With Vawlt, data is distributed in multiple clouds, simultaneously, creating a cloud-of-clouds.
Your data is available even if some of the clouds are down, if they lose or corrupt the data, and also if they are hacked.
Techniques like erasure coding and Byzantine-quorum systems are used for both dependability and cost-effectiveness.


Your data never goes through Vawlt's servers. It travels directly between your machines and the storage clouds.
Performance, availability, and security of the data-plane are never compromised, even if Vawlt's server is down or overloaded.


Vawlt applies an end-to-end encryption protocol to your data, ensuring that only you have access to the content of your files.
All data is encrypted and signed (for privacy and integrity) at client-side using state-of-the-art algorithms (AES256 and RSA2048).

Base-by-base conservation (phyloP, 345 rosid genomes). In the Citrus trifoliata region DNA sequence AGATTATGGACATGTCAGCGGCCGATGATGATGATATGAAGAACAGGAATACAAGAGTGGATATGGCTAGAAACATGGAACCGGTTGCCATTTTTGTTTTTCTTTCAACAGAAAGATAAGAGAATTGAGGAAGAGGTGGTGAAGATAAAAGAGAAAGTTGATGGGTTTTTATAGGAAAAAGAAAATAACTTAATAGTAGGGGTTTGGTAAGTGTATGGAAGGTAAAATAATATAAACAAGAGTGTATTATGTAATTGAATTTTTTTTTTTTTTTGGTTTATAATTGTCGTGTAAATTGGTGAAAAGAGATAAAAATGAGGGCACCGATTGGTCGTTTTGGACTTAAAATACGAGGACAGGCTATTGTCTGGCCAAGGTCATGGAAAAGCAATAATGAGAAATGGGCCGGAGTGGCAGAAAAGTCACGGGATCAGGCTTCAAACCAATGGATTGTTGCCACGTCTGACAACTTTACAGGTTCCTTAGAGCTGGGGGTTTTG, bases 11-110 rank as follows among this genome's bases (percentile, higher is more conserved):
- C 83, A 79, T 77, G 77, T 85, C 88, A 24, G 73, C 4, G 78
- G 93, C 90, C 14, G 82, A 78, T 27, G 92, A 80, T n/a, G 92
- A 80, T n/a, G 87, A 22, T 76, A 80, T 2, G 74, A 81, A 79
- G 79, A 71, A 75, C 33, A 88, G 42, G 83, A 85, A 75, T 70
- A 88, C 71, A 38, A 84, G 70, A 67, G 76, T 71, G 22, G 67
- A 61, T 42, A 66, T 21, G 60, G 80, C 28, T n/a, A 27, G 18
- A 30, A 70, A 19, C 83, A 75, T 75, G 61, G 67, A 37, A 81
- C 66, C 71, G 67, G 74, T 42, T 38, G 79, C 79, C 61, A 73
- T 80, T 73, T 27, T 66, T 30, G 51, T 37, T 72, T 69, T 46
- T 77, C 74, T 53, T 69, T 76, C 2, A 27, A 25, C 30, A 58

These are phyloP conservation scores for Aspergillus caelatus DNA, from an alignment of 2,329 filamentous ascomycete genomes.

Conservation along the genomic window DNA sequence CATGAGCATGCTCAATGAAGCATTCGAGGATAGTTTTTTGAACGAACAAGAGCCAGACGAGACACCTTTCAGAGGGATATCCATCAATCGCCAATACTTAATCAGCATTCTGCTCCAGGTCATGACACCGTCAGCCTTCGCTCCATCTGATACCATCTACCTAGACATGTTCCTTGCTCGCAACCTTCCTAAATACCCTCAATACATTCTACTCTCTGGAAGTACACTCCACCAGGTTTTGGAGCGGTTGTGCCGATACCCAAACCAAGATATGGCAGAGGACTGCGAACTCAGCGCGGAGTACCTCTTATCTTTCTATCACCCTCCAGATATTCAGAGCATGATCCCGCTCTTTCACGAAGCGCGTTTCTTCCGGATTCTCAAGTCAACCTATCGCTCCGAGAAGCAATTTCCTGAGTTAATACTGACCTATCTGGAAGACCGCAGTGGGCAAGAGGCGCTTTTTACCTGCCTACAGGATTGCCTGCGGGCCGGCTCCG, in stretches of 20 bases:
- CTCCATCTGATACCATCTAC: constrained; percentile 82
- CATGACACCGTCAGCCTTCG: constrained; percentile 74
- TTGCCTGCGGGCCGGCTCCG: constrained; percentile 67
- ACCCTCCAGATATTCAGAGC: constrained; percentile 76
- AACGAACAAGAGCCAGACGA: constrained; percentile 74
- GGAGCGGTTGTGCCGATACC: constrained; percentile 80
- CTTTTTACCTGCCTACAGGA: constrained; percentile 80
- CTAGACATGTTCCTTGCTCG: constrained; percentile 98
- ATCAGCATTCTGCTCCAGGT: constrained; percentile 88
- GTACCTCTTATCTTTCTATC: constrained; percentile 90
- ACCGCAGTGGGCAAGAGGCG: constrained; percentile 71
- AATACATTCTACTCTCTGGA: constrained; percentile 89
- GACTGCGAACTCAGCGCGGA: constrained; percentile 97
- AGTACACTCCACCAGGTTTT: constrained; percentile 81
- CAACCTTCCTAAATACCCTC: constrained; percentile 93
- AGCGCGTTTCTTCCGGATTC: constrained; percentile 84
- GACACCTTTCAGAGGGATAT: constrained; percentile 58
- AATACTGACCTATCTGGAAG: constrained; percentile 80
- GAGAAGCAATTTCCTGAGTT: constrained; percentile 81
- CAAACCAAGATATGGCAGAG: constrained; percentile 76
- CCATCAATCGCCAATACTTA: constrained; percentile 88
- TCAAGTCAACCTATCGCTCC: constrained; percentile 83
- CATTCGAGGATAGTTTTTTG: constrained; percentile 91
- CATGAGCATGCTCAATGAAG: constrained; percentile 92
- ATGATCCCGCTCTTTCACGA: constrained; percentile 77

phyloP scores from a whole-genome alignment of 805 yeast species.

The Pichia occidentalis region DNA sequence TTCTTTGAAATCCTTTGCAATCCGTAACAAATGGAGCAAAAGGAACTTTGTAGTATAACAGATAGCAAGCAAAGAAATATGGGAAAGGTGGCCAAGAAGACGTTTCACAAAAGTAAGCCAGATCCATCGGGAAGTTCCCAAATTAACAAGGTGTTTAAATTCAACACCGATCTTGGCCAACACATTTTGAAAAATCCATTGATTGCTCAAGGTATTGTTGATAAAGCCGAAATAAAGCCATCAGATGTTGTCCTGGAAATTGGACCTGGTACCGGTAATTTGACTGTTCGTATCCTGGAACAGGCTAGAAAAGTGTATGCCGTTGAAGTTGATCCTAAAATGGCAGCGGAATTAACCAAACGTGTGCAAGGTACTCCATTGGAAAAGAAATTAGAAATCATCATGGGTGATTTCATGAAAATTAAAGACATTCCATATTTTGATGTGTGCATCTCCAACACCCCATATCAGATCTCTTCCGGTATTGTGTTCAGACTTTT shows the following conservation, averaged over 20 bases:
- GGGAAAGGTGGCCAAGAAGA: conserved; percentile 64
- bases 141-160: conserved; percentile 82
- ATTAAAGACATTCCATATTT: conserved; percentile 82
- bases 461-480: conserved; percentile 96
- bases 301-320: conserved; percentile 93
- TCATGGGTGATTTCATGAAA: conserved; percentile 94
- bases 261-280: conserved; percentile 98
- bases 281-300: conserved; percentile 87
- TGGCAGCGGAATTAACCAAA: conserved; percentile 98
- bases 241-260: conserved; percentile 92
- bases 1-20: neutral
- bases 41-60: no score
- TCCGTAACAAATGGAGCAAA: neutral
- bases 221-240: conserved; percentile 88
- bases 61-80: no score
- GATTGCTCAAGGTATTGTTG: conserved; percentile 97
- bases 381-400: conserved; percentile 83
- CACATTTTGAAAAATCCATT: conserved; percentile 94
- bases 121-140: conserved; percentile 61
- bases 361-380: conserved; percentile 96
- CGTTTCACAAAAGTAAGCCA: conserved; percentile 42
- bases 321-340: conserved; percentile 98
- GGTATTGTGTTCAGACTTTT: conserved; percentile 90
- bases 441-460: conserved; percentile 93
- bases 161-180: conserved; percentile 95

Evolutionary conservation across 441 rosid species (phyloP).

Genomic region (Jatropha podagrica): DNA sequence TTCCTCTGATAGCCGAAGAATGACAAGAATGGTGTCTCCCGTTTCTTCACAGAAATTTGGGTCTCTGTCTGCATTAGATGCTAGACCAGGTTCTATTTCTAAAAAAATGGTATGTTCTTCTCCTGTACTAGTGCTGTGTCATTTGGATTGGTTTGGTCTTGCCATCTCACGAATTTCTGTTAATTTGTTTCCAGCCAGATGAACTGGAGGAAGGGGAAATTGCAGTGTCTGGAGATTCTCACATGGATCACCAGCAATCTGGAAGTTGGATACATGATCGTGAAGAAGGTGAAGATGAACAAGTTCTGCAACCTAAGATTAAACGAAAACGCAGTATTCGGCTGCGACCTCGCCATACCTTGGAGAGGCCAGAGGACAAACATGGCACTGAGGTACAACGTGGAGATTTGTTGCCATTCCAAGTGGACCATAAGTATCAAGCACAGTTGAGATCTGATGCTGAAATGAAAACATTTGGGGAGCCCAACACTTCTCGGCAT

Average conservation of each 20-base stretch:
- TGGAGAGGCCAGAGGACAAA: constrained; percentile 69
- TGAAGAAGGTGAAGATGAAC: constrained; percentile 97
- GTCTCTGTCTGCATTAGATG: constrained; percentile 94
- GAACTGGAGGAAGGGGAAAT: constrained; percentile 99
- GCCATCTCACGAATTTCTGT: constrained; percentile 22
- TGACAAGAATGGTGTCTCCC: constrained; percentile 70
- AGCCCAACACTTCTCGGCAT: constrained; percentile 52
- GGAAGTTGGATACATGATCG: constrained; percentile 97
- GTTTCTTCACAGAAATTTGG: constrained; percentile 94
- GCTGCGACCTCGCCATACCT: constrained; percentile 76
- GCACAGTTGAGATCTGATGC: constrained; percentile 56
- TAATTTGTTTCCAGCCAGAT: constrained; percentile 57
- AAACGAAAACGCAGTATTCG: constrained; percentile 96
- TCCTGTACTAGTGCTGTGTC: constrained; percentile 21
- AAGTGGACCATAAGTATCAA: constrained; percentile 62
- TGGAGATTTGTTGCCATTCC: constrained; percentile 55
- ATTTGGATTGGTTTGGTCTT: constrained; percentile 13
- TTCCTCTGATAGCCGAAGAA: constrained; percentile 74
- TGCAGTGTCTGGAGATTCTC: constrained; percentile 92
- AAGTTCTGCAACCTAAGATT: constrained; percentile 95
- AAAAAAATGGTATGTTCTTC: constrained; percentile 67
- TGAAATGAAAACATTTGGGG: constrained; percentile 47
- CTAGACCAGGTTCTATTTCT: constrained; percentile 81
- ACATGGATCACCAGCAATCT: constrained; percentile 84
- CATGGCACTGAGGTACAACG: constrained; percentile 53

The keys used for these tasks are never sent to Vawlt servers in an unencrypted form.

How did we end up here?

Vawlt's technology has evolved over the last decade with some important peer-reviewed academic publications.
The article introducing the cloud-of-clouds concept is the most cited in the multicloud area.
The first system, that later evolved into Vawlt, was also published at an important conference and you can read it here.
Some of the techniques used in Vawlt were also published for public appreciation and validation. Go have a look here, and here.
The R&D activities leading to Vawlt were funded by 4 EU projects: TCLOUDS (FP7-ICT-257243), BiobankCloud (FP7-ICT-317871), SUPERCLOUD (H2020-ICT-643964), and DiSIEM (H2020-DS-700692).
In all of them, we have partnered with some major players such as IBM Research, Philips Healthcare, Maxdata, Orange, and Sirrix AG to have constant market validation, while accomplishing the projects' goals.